The Leader-Post from Regina, Saskatchewan, Canada on October 9, 1962 · 2
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The Leader-Post from Regina, Saskatchewan, Canada · 2

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Regina, Saskatchewan, Canada
Issue Date:
Tuesday, October 9, 1962
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2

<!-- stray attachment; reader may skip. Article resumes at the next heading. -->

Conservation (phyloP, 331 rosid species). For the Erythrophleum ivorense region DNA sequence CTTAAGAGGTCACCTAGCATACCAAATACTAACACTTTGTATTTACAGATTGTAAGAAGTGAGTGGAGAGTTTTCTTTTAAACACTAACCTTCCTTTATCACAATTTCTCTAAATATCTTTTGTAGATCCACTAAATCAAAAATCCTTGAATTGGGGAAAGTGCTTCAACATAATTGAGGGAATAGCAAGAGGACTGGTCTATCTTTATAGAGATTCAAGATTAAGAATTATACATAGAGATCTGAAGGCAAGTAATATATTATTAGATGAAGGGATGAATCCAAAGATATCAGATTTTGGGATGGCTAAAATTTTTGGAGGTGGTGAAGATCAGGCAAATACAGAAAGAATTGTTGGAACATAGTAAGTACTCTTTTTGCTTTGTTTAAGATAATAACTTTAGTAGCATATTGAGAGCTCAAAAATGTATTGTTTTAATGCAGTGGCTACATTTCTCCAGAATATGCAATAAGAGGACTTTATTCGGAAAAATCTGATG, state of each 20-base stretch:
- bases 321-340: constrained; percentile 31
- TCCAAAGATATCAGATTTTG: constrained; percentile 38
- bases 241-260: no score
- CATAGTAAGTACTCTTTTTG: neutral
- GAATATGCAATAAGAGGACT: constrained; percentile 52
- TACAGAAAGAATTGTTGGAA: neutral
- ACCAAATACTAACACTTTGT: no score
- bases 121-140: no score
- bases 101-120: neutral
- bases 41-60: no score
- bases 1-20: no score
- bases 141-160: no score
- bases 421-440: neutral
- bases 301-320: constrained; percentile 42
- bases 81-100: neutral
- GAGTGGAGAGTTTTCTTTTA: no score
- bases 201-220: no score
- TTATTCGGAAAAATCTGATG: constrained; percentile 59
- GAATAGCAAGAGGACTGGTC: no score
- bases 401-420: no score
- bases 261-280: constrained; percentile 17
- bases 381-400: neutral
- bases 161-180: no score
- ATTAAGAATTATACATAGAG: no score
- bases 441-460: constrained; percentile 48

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PACK TWO- TIIF LEADEltPOST, RFC, ISA, TUESIUY, OCTOBER 9, 12- English MD discusses British health services CARLYLE (Special) When Dr. Donald McIntosh Johnson, physician, surgeon, lawyer and member of parliament for Carlisle, England, addressed a meeting here Friday he felt the occasion was unique in many ways. . First, he had never come out of the sky as he said, to attend a meeting before. He felt it was unique to find a place in Saskatchewan although spelled differently by the name of Carlyle, and to find the people in a town of this Me so well informed on state medicine in England. Dr. Johnson brought first-hand Information to about 200 people who attended the meeting, of the compulsory state-controlled medicine as it is practised in England under a Conservative government. lie referred to his book, Friend or Frankenstein, which is about the British national health scheme. He said the doctors in England HOMEMADE AIRCRAFT: Known as the Stits Skycoupe, this aircraft is the fourth machine to be built by Cecil Goddard of Alida. It is 19 feet in length, has a wing span of more than 27 feet and a cruising speed of about 120 miles an hour. Building aircraft Alida mans hobby By PATRICK ARMSTRONG ALIDA (Special) Making his own aircraft and flying them is old hat to Cecil Goddard of Alida. It was during the early 1930s when he was a youth of 19 or 20 that Mr. Goddard built his first .airplane. During August of this year he completed his fourth machine. Known as the Stits Skycoupe, the latest Goddard model is a trim flying ship indeed. It is 19 feet in length and has a wing span of more than 27 feet. A two-seater, high wing craft, the fuselage is white in .color except for two red stripes Tuning along each side. The wings also are red in color. Powered by ,a 125 horsepower Lycoming engine, the airplane has a cruising speed of about 120 miles an hour. It is capable of climbing about 200 feet a minute. With a total weight of around 800 pounds, the plane has a fuel capacity of 16 gallons. Gasoline consumption varies with flying conditions but normally approximates six or seven gallons an hour. The frame of the craft is made of welded steel tubing and covered by a new, tough nylon fabric. The wings are of light weight wood and covered with the same nylon material as the body. Cecil Goddard began building his present plane early last December and finished it around the end of August. During that time he says, I lived in the garage in my spare time. With him much of the time were his two sons Kenneth and Donald, who helped in the construction of the plane. They did a lot of the dirty work such as cleaning up the tubing used in the frame, says their dad. Parts for the aircraft came from all over the North American continent. The engine is from the United States, the tubing from here and there the wood for the wings from somewhere else. On the instrument panel .are gadgets from many different sources. The temperature gauge, for example, is a transplant from a Case tractor. And so on. Recently Mr. Goddard made the initial flight in his homemade craft. It has been approved by the department of transport and can be flown within a 25 mile radius of its Alida base. When we paid Mr, Goddard a visit to see his plane he was away on a Saturday afternoon jaunt in his Stits Skycoupe. A welder by trade, Mr. Goddard says he has always been interested in airplanes and flying. He learned to fly at Moose Jaw in 1931. During the Second World War he trained navigators for the RCAF at Winnipeg Beside the. hangar in the Goddard yard, sits another accomplishment of Mr. Goddard, a gyrocopter. Little more than a seat on wheels with ,a rotor blade above, the device is pulled by a motor vehicle until it becomes airborne, on the same principle as a kite, but with a man aboard. The blade, which can take the machine to an altitude of 75 feet on the end of a rope, also lets the gyrocopter down slowly to a safe landing. EXPENSIVE HOBBY Mr. Goddard is as enthusiastic about airplanes as a Wilbur or Orville Wright, but not for the money he makes its an expensive hobby. Rather, it is the satisfaction he derives from creating something, seeing it work, improving and perfecting it. Perhaps the builders enthusiasm and zest for airplanes is infectious. Sons Kenneth and Donald seem to have a bit of it too. did not have the public behind them as the doctors were supported by the people of Saskatchewan in the recent medicare dispute. English doctors had not been in favor of the British medical plan but when they had eventually surrendered to it, the government felt it had won a great victory. Since it has been In operation it has been found that it is not satisfactory to either doctors or patients, Dr. Johnson said. The doctor-patient situation is growing worse as time goes on. The result has been that approximately one-third of the young doctors trained in Britain are leaving the country. The gaps are being filled by doctors from other countries of the Commonwealth, doctors with less experience and different teaching causing a lowering of hospital care. Doctors in England are classified in three sections: general practitioners, consultants and specialists. General practioners are being denied the right of entering hospitals to look after their patients so must send them to a consultant which runs into more expense and often means delayed attention. Dr. Johnson said the people of England didnt rise up against this injustice as the people of Saskatchewan had done, because they are more conservative and they are most reluctant to admit they have made a mistake. VOLUNTARY SERVICE He said there is an increasing number of people who are paying into a voluntary service so that they may have a good doctor when they feel they need or want one. What they need is KOD (Keep Our Doctors) committees in England and he is going to advocate that they form them upon his return to England, Dr. Johnson said. He urged Saskatchewan doctors to stay in Saskatchewn and work while they make their fight for their rights. They have the people behind them, he said. The whole world is watching Saskatchewan medicare. While he feels the situation has not been properly publicized in England or o t h er countries, their fight will still leave its imprints on the world. Russell Stockton, a member of the Carlyle KOD committee, thanked Dr. Johnson and presented him with a gift memento of Carlyle. Herb Padwick of Regina spoke on behalf of the provincial KOD organization saying the mam concern of the KOD group is to keep the doctors in the rovince. THE ONLY WAY "The only way we can do this is to ensure that patients have the right to choose who they want to treat them and that the doctors have the right to work in their own way, he said. To be able to do this, we as citizens must have a voice in what is done. For every responsibility we are relieved of, we lose certain rights as free citizens. Lloyd Lewis expressed the thanks of the people to Dr. E. Harvey of Carlyle and Dr. E. L. Plaster of Areola for their faithfulness and loyalty. Chairman of the meeting was E. J. Brady. iV International film festival means fame for Yorkton Bv RUTH SHAW ' to carry out this ambitious pro- YORKTON (Staff) Certain ject. cultural activities are synony- Miss Nettie Kryski, who is mous with cities of Canada. : still the hard working secretary, Stratford has drama; Wtnnt-j wrote to the various legations, peg ballet, Toronto opera and ; embassies and information of-Yorkton the International docu-lfmes of nations which had re-mentary film festival. I presentatives in Canada and to 'isar I't'Jtfr' To people in the film world in Europe, Asia, Australia and South Africa the city of Yorkton is not connected with wheat, with politics or industry, it is the site of the Canadian international documentary film festival. Film festivals bring to mind Vienna, Edinburgh and Cannes, but Yorkton film council has, with a mixture of audacity, imagination and sheer hard work, made the city of Yorkton the centre where the best of world documentaries are screened. On Oct. 15, 16 and 17 the seventh biennial documentary film festival will take place. producer in the United States. Films from the United Kingdom, Netherlands, India, Norway, Sweden and Denmark, New Zealand and other countries made possible a two-day festival. An audio-visual workshop was held in conjunction with this festival. Regularly since then, every two years the festival has been held with more exhibitors and better films being shown. The festival has attracted many personalities from the foreign embassies such as a press secretary from the German embassy; two secretaries from the Russian embassy and a representative from the United Kingdom Information Office. Members of the film council National Film Board officials BEST FILM AWARD: The golden sheaf trophy, above, will be awarded to the producer of the 'best film shown at the international documentary film festival at Yorkton Oct. 15, 16 and 17. First awarded in 1958 to mark the fifth biennial festival and the 75th anniversary of the city of Yorkton, the trophy was designed by the Yorkton film council. It has been awarded twice, once to a Czechoslovakian film producer and once to the National Film Board. Minister outlines education needs SWIFT CURRENT (Staff) i general could be gained, then ' progressive education programs could not keep pace. World development in the past few years has increased enormously under the hammer-teachers' convention b a n q u e t ( ing blows of science and tech-held Thursday in the Skyline i nology, Mr. Turnbull said. Our GUARD KILLED SEOUL (AP) A U.S. soldier standing guard 12 miles behind the South Korean frontier was fatally shot and stabbed by unidentified Koreans who left behind shells of the type used in Russian burp guns, the U.S. Army announced today. TEA SLIPPING LONDON (CP) Although tea is still the national drink in England, coffee consumption has trebled since 1939. Britons also eat more meat and poultry than before the Second World War, less fish and less bread and butter, says a board of trade re-poit. WERE MOVING NOW to SAVE 1 00 to S1 50 on new pianos All LP Records Vz PRICE KtUtan 'Ptano House m 1846 Broad New Location Across From Eaton's hotel. The banquet was part of the program of the workshop and convention of the Swift Current school unit teachers which was held in Waldeck with sessions Wednesday, Thursday and Friday. Mr. Turnbull said unless full understanding and co-operation by teachers, parents, school boards and the community in Govan school opened GOVAN (Special) An estimated 250 persons were on hand Wednesday at ceremonies marking the official opening of the Carl Frederickson school in Go-van. Speaker for the occasion was R.J. Davidson, acting deputy minister of education. Mr. Davidson paid tribute to Mr. Frederickson, who has acted as secretary of the Govan school board for the last 37 years, and after whom the school is named. Mr. Davidson said over the years in his dealings with the department Mr. Frederickson had shown himself to be a man of high purpose and firm resolve. There as nothing like the building of a new school to bring the community together, he said, and in this school Govan and district is paying tribute to Mr. Frederickson, the town and j . , . the young people who are using Annthprplhichti,ht f is. v and who will be using it. knowledge is passing our ability to record and teach it. He said assessment must be made of school programs in the light of new developments today and new loads and pressures of academic teaching should also be examined. With the vast strides being made today there must be some kind of system which caters to all which gives equality of opportunity in education to all, Mr. Turnbull emphasized. He explained that schooling must be designed to aid those students with the most ability to get ahead by the fastest means possible. The only way this can be done is to have the understanding of the community. A BRIDGE NEEDED The teaching profession needs a bridge between itself and the community to facilitate this understanding. This role had been undertaken to a large extent by the home and school associations, Mr. Turnbull said. He outlined changes in techniques that must come, television to bridge the shortage of teachers, and outside groups to teach such special topics as alcohol education and guidance. We cant linger behind in this field or well never catch up, Mr. Turnbull warned. History is strewn with the bodies of civilizations which didnt meet the challenges of their day. If we can meet these challenges we can move forward into a new era of democracy, if not our society will go the way of all others. KEY POSITION He said teachers are in a key position in this movement and asked for their aid in formulat- have had nightly sessions of previewing. The bleary-eyed on Yorktons streets the past few weeks are not the drinking crowd, they are merely members of the Yorkton film council who have almost worn out their eyes previewing more than 92 films, from 38 producers from such widely separated countries as India, France, Japan, Hungary, China, as well as other European, South African, American and Canadian . producers. Producers from these countries have entered their best for screening in Yorktons festival. ONLY THE BEST From the viewpoint of excellence in content and photography as well as the time factor, only the best can be shown in the festival. The selection committee Jias laid down stringent rules and the films are ruthlessly weeded out leaving only the best. A feature of the festival is that all admissions are free. Everyone that wishes can attend all five sessions without any admission or subscription memberships of any kind. The festival has no sponsoring body other than the film council, no "angels nor grants, the only source of revenue is from the sale of programs. Over the years service clubs, council members, friends, husbands, brothers and sisters of same have sold programs. The festival started out in a very small way in 1950 when Jim Lysyshyn, national film board representative, presented the idea of an international documentary film festival to tho wide awake, enthusiastic York-ton film council. At that time there was no similiar festival being held anywhere on the American continent and so the council went ahead with plans press and radio representatives and other exhibitors have attended the past festivals. THREE JUDGES Each year three judges are brought in to judge the films for the various awards. Some of the past judges have been Gordon Hawkins and Frank Morris, formerly of Winnipeg Free Press; Gordon Campbell of Regina, former director of adult education; Prof. A. J Wirick, University of Saskatchewan, and Mrs. Lawrence Cherry of Regina. In 1958, to mark the fifth fes-tival and the 75th anniversary of the city of Yorkton, the film council designed a trophy known as the Golden Sheaf to be awarded to the best film, all categories. In that year the Gol den Sheaf was awarded to the Czechoslovak entry Inspiration." In I960 the Golden Sheaf was awarded to the National Film Board for the film Universe. The purpose of the international documentary film festival is to extend public interest In films; to place documentaries on a higher level and give to the public a better knowledge of film usage. Students of St. Josephs college, Sacred Heart Academy, Yorkton collegiate and the Yorkton composite high will be special guests of the film council at the Tuesday and Wednesday afternoon sessions. A special selection of films of particular interest to the students and to the general public has been made for these two afternoon sessions. , Contract let ior building A contract for the construction of a new dial telephone building at Strasbourg has been awarded to Hahn Construction of Fort QuAppelle, Hon C. C. Williams, minister of telephones, has announced. The community dial office, to be located just north of the present exchange, will house new automatic switching equipment for Strasbourg town and rural telephones. The new one-storey building will be of concrete block and brick construction and, will rest on a concrete slab floor. Construction is to be completed this fall. The telephone office now provides manual switching for 278 local and 255 rural telephones. Cow causes two mishaps SWIFT CURRENT (Staff)-Two accidents were reported by RCMP here during the weekend. Both occurred on the Trans-Canada highway near Rush Lake, and involved two separate vehicles and a cow. The cow. owned by Robertson Bros, of Rush Lake, apparently precipitated the accidents. A car driven by Kenneth Carleton of Neville struck and killed the cow. A short time later a car driven by Karl Smolik of Vancouver ran into . the carcass which was blocking one lane of traffic. WARNING TO HOME OWNERS It Has Come to The Attention of The Sask. Roofing Contractors Association That Saskatchewan is being canvassed by high pressure roofing and siding salesmen, from out of the province who are charging high prices and offering extravagant sales promises. Remember a guarantee is only good if a reliable company is behind it and available to back it up. BE SURE WHEN YOU BUY- CHECK WITH ONE OF THE FOLLOWING APPROVED MEMBERS. REGINA Alpha Construction Charlobois-Dotters Ltd. Clark Roofing (Sask.) Ltd. Modern Insulators Ltd. North Sask. Roofing Queen City Roofing Ltd. W aterman-W aterbury Co. Ltd. Westeel Products Ltd. NORTH BATTLEFORD General Plumbing and Heating Ltd. A. Gunnlavgson Plumbing and Heating LaBordes Sheet Metal Ltd. LLOYDMINSTER Ziers Plumbing and Heating MELFORT Thos. McCosh Co. Ltd. SASKATOON A. L. Charlebois Ltd. Clark Roofing (Sask.) Ltd. W. J. English & Co. Ltd. Kester Sheet Metal Works North Sask. Roofing Waterman-Waterbury Co. Ltd. Westeel Products Ltd. PRINCE ALBERT Butting and Dent Ltd. M & K Plumbing and Heating Ltd. Thorpe Bros. Ltd. SWIFT CURRENT Waterman-Waterbury Co. Ltd. ROSETOWN M. E. Cook & Son Ltd. or Write P. Humble, Secretary Sask. Roofing Contractors Association 526 LORNE ST., REGINA. Mr. Davidson gave a brief resume of the problems facing education today, as outlined at the recent conference on education held in Edmonton. Among these problems he said, were finances, drop-outs, movement of students and the use of radio and television in schools. M. Rutherford of Govan gave a biography of Mr. Fredenckso showing he was bom in Glen-boro, Man., and first went to work as a clerk for the Northern Crown bank in Glenboro, later moving to Govan. When the bank amalgamated with the Bank of Quebec Mr. Frederickson, rather then leave Govan, left the bank and set up an insurance business which he still operates. Mr. Frederickson has been active in community life ever since coming to Govan, Mr. Rutherford said. Serving in the United Church, the board of trade, the town council and the IOOF lodge, j He was mayor of Govan for five years. Along with all of this he has served as secretary of the, school board continuously since 1925. Thanking Mr. Rutherford Mr. Frederickson said, this is a very special day for me. The last 37 years havent seemed so long, because I have enjoyed the work." - Another highlight of the banquet was a presentation made on behalf of the unit's teachers to Valentine Nickel, who taught in the unit at Wymark for the past 32 years before being superannuated last year. Two plaques were presented to Mr. Nickel bv Cliff Peart, principal of Neville school. Mrs. Nickel was presented with a corsage. Victor Klippenstein. principal of Waldeck school, chaired the banquet Guests were entertained by a trio of songs sung by A. R. Browne accompanied at the piano by Mrs. Verda Town. The convention closed Friday afternoon with an election of officers. Workshop proceedings occupied most of Wednesday and Thursday. Teachers were divided into groups according to j grades and several guest speakers also participakd i Guests included John Mahon. I regional education psychologist; W. R. Ellis, Moose Jaw, fitness director; S. McDowell, STF representative, Saskatoon; Ken Lewis, Central school; Floyd Johnston, Swift Current; F. Nak-onechny. Gull Lake. WORKSHOP TOPICS The workshop investigated various aspects of physical education, English grammar, testing programs, STF business, the The new school consists of four , Cuisenaire method- of teaching classrooms, a large library, lab- j arithmetic and other subjects, oratory, staff room and offices. Ninety-one teachers registered It is the fifth new high school in for the convention which was the Govan school unit in the last I held in the new school at Wal-five years. deck. (Q GRANDMOTHER rt Never had much trouble with HR Why? They didnt for a very special reason ALPENKRAUTER. The 18 remarkable roots in this old-fashioned time-tested formula a unique blend of effective ingredients of vegetable sources gathered from all over the world gave them the full satisfying relief they wanted, gently but promptly. Today, ALPENKRAUTER is still the answer to irregularity (occasional constipation). Why not find out for yourself? Just a teaspoonful of this pleasant-tasting liquid gives you a warm, comforting sensation in your stomach. A world of relief is yours, quickly and safely. Like four generations have before you ask your Druggist for ALPENKRAUTER. Try at Our Risk. If you arent completely satisfied the very first time you use it, simply return for your money back. Get ALPENKRAUTER for irregularity, today. Over 50 million bottles have been sold. a product of DR. PETER FAHRNEY & SONS COMPANY Winnipeg, Manitoba A